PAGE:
Second coming proving all the sweeter for Brumbies’ Clyde Rathbone
Former Wallaby looking forward to locking horns with the Lions
Clyde Rathbone of the Brumbies will be up against the Lions’ Shane Williams today. Photograph: Stefan Postles/Getty Images
Much of the focus for this game has been on Williams, who retired from Test rugby in 2011, made his farewell, appearance in Europe for the Ospreys at the end of last season in their Rabo Pro12 final win over Leinster at the RDS and has been playing in Japan while keeping fit for a charity boxing match before heading this way as a pundit for TalkSport Radio.
Yet Rathbone’s story is even more heartwarming. Having spent his childhood in Durban, he represented South African Schools and captained the under-21 national team to victory in the 2002 Rugby World Cup, before playing for the Sharps before controversially opting to move to Australia where he qualified to play for the Wallabies by dint of having an Australia-born paternal grandmother.
The rest of his family followed him two years later to Australia, where he spent seven seasons playing with the Brumbies and won 26 caps with the Wallabies, scoring a hat-trick in his second Test against England in June 2004 and a match-winning try against his native country in Perth that same year. This only compounded the opprobrium he received in South Africa.
Injured for most of 2005, in 2007 Rathbone was sidelined for 15 months due to knee surgery for a torn patella tendon and after suffering a broken cheekbone in 2009 he retired.
In January 2012 he posted a long, heartfelt and honest account of his battle with depression before returning to training in August and making an unlikely but rewarding return to Super Rugby at the age of 31 with the Brumbies this season. In his eighth outing with them last Friday week, he scored a classy couple of tries.
“It’s strange how things happen,” Rathbone told The Irish Times yesterday with a chuckle ahead of today’s game and his match-up with Williams, whom he described as an exceptional player.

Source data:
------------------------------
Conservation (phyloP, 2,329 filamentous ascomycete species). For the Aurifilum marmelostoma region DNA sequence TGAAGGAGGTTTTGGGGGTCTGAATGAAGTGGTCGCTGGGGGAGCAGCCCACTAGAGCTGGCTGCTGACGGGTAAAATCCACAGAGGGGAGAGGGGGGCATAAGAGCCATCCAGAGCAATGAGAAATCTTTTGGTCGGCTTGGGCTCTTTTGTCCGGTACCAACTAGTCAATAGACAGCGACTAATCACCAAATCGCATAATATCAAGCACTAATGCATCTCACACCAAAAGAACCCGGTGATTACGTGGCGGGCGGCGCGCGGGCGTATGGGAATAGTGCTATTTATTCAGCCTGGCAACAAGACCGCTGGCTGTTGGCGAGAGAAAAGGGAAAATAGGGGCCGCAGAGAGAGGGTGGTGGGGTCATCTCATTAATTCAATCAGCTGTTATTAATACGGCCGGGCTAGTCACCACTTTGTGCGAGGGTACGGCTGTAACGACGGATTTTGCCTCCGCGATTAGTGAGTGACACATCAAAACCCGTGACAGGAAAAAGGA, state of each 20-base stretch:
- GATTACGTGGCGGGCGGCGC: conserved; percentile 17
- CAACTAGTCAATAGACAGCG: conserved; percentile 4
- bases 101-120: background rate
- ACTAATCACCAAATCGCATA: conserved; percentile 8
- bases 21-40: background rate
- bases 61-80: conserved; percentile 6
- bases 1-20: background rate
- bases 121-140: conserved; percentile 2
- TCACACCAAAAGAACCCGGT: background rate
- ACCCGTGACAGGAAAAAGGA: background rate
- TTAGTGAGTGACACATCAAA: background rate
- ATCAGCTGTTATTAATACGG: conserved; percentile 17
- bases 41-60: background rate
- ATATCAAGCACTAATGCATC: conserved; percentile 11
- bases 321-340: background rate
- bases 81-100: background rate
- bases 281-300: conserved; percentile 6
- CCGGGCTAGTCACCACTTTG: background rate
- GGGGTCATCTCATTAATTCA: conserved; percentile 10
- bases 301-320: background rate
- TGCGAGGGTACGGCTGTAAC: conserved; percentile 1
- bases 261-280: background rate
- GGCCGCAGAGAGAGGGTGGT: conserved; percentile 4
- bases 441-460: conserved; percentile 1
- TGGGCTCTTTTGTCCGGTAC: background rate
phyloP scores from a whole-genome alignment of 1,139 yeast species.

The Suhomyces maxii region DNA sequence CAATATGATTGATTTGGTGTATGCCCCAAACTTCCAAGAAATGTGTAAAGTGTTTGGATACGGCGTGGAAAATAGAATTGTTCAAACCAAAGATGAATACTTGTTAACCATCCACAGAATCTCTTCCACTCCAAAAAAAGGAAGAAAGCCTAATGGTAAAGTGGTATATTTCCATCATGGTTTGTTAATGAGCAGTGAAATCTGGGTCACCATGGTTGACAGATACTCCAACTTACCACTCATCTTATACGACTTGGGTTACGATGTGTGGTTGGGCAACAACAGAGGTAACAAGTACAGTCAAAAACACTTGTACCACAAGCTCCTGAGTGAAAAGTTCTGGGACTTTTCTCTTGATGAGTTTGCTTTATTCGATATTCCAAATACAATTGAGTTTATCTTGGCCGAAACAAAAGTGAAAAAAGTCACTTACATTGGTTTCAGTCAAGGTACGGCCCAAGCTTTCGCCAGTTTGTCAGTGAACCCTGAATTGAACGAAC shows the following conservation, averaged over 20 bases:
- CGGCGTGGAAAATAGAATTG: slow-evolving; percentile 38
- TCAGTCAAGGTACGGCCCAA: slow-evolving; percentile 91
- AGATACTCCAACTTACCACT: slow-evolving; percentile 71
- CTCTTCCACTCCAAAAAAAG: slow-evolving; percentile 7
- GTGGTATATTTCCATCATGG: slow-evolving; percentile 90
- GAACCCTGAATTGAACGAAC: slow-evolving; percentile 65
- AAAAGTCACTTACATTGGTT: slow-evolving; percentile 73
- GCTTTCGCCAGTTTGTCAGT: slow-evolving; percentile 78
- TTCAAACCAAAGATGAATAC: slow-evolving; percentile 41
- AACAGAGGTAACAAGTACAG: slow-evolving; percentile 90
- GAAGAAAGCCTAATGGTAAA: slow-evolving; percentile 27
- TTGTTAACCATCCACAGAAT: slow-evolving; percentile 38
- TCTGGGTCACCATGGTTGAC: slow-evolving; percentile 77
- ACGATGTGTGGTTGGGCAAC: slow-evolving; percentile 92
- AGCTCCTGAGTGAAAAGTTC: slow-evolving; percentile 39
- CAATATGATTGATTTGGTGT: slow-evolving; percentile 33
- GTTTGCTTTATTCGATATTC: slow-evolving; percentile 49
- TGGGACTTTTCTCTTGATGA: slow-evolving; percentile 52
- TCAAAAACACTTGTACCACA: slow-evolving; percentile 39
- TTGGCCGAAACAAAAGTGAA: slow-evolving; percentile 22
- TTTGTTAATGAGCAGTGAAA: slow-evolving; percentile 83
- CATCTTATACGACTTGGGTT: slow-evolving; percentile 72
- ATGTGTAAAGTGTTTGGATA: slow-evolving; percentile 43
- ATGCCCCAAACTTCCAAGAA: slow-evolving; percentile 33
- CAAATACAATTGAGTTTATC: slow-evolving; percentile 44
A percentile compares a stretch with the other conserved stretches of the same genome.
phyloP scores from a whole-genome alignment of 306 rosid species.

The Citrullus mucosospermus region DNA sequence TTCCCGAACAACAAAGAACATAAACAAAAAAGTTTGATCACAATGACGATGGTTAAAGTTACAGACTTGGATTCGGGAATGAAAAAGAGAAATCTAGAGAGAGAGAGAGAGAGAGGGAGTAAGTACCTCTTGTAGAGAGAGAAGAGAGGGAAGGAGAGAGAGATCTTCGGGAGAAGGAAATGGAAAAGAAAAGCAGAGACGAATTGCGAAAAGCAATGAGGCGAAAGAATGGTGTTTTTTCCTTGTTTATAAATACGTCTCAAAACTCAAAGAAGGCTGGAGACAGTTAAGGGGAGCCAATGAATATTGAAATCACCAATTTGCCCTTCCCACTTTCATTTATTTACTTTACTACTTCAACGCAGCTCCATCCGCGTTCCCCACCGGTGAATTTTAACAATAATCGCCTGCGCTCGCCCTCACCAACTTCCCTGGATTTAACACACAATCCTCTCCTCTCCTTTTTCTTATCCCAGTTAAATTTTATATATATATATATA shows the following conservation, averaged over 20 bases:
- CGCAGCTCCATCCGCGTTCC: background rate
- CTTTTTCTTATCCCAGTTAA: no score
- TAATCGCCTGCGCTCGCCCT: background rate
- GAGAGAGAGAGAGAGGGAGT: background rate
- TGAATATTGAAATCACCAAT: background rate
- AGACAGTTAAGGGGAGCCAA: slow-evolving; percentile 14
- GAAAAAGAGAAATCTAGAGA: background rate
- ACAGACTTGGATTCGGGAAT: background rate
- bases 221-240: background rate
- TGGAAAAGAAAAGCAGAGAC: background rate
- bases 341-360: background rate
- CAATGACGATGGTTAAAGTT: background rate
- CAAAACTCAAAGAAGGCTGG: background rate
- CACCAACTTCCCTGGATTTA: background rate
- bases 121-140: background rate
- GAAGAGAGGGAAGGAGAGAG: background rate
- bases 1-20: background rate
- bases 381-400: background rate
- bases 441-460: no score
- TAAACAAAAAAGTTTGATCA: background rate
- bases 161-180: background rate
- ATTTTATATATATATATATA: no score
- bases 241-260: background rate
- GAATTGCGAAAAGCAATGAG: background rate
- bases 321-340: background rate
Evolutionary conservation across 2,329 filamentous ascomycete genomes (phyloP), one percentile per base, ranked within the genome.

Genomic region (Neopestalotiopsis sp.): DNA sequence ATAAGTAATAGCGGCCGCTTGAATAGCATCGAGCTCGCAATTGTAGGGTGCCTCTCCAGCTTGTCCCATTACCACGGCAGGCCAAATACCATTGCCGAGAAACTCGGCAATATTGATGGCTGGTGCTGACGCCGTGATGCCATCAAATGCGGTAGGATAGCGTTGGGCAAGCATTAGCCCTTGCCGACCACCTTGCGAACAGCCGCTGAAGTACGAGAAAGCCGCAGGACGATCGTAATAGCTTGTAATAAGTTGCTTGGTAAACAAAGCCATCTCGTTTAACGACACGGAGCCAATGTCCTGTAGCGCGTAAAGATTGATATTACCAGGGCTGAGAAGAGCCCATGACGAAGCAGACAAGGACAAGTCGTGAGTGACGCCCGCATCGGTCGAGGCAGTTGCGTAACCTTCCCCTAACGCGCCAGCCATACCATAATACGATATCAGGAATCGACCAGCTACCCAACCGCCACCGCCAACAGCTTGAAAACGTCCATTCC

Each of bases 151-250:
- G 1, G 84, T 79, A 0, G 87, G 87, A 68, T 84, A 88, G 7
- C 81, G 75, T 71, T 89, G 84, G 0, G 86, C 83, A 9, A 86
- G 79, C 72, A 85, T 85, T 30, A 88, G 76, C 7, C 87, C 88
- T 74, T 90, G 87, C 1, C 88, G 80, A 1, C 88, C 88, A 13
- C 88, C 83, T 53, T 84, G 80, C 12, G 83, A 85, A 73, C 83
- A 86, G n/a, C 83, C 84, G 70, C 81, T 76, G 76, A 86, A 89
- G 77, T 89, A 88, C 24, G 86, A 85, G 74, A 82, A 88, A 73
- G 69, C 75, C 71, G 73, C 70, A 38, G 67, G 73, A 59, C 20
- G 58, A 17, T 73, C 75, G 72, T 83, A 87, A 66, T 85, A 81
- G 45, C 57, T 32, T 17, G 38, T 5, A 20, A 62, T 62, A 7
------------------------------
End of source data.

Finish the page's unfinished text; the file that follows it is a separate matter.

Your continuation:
“I haven’t seen him play the last couple of seasons because he’s in Japan, but you look at a guy like George Smith and how well he’s gone in Super Rugby since coming back and I’ve got no doubt that he (Williams) will still have all the qualities he had before he left. He can sidestep you in a phone booth. Just trying to limit his time and space is the key thing I guess.”
A pleasant and articulate as well as inspiring man, Rathbone recalled watching the last Lions tour here 12 years ago. “It’s amazing how those games stand out in the mind. You watch replays that have been circulating on television in the last few weeks. It’s hard to believe it was 12 years ago.”
Within a year the then 21-year-old made his decision to emigrate. “Coming over here was a bit of a step into the unknown. The Brumbies back at that stage most of the guys had been involved in the 1999 World Cup, they were a very exciting group to be a part of and just the culture down here was very appealing to me.
“There were also all the lifestyle factors about leaving South Africa and coming here; safety and security and all those type of issues.”
“I haven’t regretted it,” he added. “It was the best thing we’ve ever done.”
As for his second coming, not least from depression, he is frank and forthright.
“I think it’s the way forward with mental health and depression, and particularly amongst blokes, is to reduce the stigma attached to it. And the only way we can do it is have more blokes come out and talk about it.
“When I put my story out publicly the thing that struck me was the contact from people all over the world, from all walks of life. It just highlighted the fact that it doesn’t discriminate . . .”
Former South African under-21 coach, Jake White, invited him to train with the Brumbies at a time when, as he puts it, his phone wasn’t buzzing off the hook.
He returned to training in August, so he could start afresh in pre-season along with everybody else and now Rathbone is enjoying the game more than ever. “It’s gone exceptionally well,” he says and he is enjoying the game “more than ever”.
“The winning and the losing is not really that important, but the individual moments that go into the results are extremely important. It’s a blurred distinction, but it’s a very important one.”